Trees of conjugal remembrance: kinship, mourning and death in Japanese tree-burial
Sebastien Boret Penmellen
Paper short abstract:
This paper examines how the interrelationships between changing kinship patterns and novel funeral practices provide widows and widowers in Japan with new sense of agency and responsibility over the mourning, celebration and immortalisation of their departed spouses and conjugal relationships.
Paper long abstract:
In Japan, the conventional way of death is the ancestral grave system accompanied by Buddhist mortuary rituals. This system places emphasis on the identity and continuity of a household upon which the individual identity of the deceased is dependent and anonymised within a body of ancestors. In contrast to the ancestral grave, a proliferation of new non-ancestral funerals has taken place since the 1990s. One of the most innovative ways of celebrating death is tree burials (jumokusou). In jumokusou, the customary ancestral tombstone is replaced by a tree of remembrance and the graveyards become vast woodlands. Amid socio-demographic changes (birth-rate and marriage declines and the ageing of the society), the growing popularity of tree burials and other non-ancestral graves interrelate with a growing sense of uncertainty regarding the sustainability of family lines and their graves. Among tree burial subscribers, these renouncers of the ancestral grave system are frequently widows and widowers who purchase a grave for their departed spouse and themselves. Drawing on intensive research with a tree burial community, this paper unravels the social tensions around the trees of remembrance where widows and widowers grieve and memorialise their conjugal relationships while negotiating the expectations of family members, society and the dead. I argue that widows and widowers become conscious agents or ‘authors’ of the memorialisation of their conjugal relationships. In other words, the surviving spouse stands at the intersection of both society’s and the (deceased) individual’s response to death.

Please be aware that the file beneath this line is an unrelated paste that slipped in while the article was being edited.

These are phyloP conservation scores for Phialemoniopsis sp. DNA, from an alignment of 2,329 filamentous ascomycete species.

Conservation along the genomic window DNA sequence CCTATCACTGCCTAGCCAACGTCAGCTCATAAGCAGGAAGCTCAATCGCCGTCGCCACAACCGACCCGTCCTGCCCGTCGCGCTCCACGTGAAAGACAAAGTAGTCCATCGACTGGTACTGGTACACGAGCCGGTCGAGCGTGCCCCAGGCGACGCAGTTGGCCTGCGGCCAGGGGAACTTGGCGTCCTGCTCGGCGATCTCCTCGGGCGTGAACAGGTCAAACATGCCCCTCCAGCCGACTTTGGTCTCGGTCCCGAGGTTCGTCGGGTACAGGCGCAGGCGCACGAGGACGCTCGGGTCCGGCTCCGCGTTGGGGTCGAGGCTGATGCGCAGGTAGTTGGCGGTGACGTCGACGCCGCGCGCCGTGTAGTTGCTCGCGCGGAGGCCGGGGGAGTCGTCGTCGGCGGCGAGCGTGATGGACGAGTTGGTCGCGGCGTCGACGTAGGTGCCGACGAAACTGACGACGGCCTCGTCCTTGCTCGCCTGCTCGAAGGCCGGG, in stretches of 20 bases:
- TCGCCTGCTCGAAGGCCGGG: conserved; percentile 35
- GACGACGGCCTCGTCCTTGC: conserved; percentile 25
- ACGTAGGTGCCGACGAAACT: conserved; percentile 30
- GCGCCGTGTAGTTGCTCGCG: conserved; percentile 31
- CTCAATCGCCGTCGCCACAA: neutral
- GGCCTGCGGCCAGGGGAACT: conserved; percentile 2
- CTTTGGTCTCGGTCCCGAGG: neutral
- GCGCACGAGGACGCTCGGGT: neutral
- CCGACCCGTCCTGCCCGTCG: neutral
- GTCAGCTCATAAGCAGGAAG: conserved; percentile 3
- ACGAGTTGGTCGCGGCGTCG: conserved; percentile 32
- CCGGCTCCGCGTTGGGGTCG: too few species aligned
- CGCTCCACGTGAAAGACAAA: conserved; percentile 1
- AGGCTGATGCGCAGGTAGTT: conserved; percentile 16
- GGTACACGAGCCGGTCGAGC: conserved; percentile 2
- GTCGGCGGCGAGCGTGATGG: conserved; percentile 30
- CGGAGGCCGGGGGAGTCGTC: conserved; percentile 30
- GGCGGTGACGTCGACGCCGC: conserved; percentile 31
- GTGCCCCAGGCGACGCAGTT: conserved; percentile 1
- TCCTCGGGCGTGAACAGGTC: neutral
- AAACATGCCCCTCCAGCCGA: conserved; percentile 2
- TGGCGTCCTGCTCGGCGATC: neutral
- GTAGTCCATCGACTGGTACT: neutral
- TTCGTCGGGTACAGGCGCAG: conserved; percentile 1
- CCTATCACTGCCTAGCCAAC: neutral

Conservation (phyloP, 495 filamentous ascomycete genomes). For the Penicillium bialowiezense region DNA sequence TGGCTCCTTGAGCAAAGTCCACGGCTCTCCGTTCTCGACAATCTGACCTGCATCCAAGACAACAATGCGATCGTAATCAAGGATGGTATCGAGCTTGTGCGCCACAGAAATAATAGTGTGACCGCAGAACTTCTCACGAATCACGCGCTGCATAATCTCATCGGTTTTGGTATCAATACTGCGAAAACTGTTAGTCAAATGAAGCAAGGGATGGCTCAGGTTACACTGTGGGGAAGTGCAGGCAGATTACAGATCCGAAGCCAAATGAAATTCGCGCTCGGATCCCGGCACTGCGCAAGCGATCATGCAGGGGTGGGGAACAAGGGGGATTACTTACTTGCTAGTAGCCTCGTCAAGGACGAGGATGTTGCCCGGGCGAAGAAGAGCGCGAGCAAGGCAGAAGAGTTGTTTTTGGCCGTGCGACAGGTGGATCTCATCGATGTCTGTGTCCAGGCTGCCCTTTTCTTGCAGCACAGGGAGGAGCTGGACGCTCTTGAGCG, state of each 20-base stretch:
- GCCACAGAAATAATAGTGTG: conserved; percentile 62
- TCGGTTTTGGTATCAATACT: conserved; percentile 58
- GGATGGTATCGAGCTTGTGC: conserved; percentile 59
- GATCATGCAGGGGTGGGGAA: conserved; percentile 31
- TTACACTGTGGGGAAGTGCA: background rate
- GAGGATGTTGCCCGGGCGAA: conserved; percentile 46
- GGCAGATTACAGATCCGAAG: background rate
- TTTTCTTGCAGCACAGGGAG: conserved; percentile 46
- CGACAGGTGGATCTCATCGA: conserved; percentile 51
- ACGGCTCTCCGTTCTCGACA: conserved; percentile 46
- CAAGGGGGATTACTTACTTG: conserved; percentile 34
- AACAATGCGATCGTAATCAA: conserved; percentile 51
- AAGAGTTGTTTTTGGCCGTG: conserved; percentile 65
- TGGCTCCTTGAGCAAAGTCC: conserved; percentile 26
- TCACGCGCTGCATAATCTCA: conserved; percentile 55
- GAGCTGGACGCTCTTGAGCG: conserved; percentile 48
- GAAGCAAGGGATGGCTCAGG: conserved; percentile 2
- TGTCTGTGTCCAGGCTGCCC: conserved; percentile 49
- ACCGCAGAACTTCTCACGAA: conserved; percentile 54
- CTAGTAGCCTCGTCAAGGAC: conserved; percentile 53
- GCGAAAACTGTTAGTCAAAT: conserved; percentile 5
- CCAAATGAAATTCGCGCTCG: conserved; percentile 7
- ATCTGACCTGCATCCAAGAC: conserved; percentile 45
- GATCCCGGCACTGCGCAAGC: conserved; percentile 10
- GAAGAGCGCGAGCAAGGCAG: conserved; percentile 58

Mourning, intimacy and the special character of the conjugal relationship